Phillies, MLB could return as early as May, per report

Philadelphia Phillies (Photo by Michael Reaves/Getty Images)
Philadelphia Phillies (Photo by Michael Reaves/Getty Images) /

MLB is trying to save the season and the Phillies could be back soon

A report from ESPN’s Jeff Passan suggests that the Phillies and all of baseball could return to action as early as May with opening day in June.

Passan says that MLB and the MLBPA “are increasingly focused” on a deal that would have all 30 teams play in Arizona in front of no fans.

Arizona has multiple spring training facilities, including the Arizona Diamondbacks ballpark, Chase Field.

As for social distancing, all players, coaches, and personnel would be in “relative isolation” in local hotels, going directly from the ballpark to the hotel.

Passan lays out several other key notes and proposals in his report, which can be found on

Everyone wants sports, especially baseball, to return as soon as possible. Had the season started on schedule the Phillies would be getting ready for their 12th game of the season on April 7 against the Toronto Blue Jays.

Interestingly, the dimensions at Chase Field are comparable to the Phillies spring training home in Clearwater.

The left field pole and straight away center field in Arizona are one foot further and the right field pole is four feet further than Spectrum Field’s. So, it’s not as if a team that plays more games in a spring training facility will have an advantage playing in a sandbox compared to a team playing in a larger arena.

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Another big issue would be testing and taking virus tests away from other areas of the country. You would need more than 50 tests just for the players alone. Add in the coaching staffs, trainers video and clubhouse staff, grounds crew, broadcasters, security, field staff, etc., and you’re talking about needing to do maybe 200 tests a game, which might be 2,000 test per day.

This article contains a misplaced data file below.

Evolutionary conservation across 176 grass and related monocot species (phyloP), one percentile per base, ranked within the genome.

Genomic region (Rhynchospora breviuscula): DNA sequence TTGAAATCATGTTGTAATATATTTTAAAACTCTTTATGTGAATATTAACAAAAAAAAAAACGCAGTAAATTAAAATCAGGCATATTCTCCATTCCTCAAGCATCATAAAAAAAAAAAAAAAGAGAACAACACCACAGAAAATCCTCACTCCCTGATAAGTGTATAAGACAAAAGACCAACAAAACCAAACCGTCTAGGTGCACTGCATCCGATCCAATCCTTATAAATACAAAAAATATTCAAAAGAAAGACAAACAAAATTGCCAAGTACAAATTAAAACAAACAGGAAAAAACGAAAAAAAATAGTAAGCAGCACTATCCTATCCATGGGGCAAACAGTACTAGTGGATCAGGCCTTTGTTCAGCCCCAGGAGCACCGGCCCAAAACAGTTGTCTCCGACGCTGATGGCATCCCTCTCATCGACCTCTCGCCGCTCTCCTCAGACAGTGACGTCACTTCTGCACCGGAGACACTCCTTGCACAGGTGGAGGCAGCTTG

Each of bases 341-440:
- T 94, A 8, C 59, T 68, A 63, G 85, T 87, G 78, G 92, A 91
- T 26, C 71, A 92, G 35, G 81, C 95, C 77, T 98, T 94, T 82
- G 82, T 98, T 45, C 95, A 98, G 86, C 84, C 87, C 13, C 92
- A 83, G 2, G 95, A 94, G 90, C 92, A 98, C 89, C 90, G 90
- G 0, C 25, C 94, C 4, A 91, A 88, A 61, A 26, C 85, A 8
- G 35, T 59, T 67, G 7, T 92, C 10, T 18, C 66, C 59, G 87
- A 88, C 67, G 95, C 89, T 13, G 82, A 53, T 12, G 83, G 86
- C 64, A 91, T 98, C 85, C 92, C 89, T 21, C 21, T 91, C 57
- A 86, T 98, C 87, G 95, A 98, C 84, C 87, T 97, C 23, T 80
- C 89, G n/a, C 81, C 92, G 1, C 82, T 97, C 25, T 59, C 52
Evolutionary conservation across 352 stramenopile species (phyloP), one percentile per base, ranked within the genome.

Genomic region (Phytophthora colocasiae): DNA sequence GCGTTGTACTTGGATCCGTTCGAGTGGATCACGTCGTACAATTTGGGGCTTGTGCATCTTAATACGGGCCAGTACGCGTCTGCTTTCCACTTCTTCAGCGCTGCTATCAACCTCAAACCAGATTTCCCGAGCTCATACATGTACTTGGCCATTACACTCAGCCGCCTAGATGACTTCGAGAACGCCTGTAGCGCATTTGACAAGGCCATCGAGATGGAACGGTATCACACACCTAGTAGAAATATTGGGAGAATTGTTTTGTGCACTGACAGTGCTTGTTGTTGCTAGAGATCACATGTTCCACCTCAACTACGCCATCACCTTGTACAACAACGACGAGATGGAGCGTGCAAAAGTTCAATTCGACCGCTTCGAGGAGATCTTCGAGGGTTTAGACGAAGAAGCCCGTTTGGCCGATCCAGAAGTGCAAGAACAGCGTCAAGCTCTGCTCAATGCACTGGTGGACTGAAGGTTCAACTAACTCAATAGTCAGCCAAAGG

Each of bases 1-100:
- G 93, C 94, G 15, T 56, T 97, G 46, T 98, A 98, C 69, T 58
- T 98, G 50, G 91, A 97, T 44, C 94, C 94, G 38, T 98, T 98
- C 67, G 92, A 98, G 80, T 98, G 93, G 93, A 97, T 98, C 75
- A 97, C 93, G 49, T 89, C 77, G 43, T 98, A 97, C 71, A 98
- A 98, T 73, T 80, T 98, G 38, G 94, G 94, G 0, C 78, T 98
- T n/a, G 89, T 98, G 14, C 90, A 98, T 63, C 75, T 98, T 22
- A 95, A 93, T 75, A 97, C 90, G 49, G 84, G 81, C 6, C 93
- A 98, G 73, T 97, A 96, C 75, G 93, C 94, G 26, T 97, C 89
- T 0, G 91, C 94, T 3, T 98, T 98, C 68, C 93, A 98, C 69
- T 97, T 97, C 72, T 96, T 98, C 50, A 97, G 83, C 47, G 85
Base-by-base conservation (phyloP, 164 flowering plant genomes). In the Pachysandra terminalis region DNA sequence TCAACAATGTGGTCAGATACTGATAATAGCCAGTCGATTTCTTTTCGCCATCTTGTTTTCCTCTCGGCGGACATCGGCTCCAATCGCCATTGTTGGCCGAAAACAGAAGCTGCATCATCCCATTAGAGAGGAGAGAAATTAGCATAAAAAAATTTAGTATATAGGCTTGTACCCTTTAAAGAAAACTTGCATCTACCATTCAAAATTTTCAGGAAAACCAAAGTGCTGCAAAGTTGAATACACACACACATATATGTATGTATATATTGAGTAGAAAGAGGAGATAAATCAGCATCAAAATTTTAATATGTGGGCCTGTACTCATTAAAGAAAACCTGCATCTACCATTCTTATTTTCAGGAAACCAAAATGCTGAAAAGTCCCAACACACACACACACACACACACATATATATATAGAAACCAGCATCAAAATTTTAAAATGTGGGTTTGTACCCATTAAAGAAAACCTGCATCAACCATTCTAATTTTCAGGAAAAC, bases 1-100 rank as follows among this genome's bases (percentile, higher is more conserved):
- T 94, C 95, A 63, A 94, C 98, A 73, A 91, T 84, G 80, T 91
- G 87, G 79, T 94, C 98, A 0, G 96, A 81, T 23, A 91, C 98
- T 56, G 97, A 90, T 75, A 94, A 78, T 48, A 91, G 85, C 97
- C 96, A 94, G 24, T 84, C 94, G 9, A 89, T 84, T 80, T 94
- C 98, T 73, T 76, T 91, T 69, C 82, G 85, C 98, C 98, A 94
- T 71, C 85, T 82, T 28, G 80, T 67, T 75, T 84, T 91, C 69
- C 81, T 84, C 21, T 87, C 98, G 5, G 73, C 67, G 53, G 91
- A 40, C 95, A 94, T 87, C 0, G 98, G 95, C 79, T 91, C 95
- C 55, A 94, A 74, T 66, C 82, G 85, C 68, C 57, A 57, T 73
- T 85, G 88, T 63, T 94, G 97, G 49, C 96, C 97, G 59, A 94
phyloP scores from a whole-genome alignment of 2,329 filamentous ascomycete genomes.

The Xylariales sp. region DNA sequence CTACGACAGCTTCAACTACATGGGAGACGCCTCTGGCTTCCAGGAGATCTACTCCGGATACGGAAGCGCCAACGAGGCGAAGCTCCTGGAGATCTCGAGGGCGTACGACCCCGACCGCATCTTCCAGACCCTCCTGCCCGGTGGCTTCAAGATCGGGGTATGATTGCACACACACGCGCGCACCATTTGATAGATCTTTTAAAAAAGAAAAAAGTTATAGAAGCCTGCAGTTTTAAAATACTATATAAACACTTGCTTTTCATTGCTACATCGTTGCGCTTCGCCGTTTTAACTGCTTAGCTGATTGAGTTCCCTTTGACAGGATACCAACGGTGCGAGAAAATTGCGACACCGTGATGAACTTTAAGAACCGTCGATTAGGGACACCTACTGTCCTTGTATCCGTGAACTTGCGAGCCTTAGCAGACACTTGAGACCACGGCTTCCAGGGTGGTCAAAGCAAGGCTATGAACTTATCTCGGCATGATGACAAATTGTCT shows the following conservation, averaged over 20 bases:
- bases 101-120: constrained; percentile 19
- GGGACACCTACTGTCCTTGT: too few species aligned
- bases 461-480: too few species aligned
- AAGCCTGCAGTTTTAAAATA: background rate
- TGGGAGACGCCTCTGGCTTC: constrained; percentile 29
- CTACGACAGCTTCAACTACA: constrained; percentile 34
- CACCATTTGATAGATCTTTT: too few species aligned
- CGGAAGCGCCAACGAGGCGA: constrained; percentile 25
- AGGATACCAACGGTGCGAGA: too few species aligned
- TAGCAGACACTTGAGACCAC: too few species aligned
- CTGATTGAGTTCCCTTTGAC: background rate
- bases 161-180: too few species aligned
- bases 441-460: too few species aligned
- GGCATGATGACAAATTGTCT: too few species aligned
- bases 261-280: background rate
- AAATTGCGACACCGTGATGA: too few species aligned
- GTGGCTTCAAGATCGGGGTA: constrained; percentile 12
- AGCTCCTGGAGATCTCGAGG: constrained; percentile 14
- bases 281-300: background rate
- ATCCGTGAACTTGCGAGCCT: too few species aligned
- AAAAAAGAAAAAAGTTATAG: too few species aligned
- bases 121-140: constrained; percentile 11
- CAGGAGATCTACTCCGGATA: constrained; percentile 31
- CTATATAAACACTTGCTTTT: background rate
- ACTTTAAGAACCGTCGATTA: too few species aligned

Multiply that out over what, 145 games and you’re talking nearly 900,000 tests in a season. And that’s with bare-minimum staffing and no fans.

Do you have broadcasters call the game remotely? You still need IT staff setting up and maintaining live streams, stats, and other information.

How will meals work? Players aren’t getting room service at the hotel. Will they have to empty and disinfect the locker rooms and dugouts after every game? Probably. What if one player becomes sick, does the entire league shutdown like the NBA and we’re back at zero?

What about minor leaguers? Will they play their seasons across the country and travel? What if a player needs to be called up and they’re coming outside of the isolation zone in Arizona? If there are minor league games, you need testing for every single game as well, which is thousands of more tests considering there are about seven minor league teams (Rookie ball through Triple-A) per big league team. Do you eliminate Rookie League and have players start in Low-A?

Clearly, a lot of questions need to be answered and there are no perfect answers, but it’s a positive step forward that the league and government are discussing when baseball can come back, even if things still aren’t normal.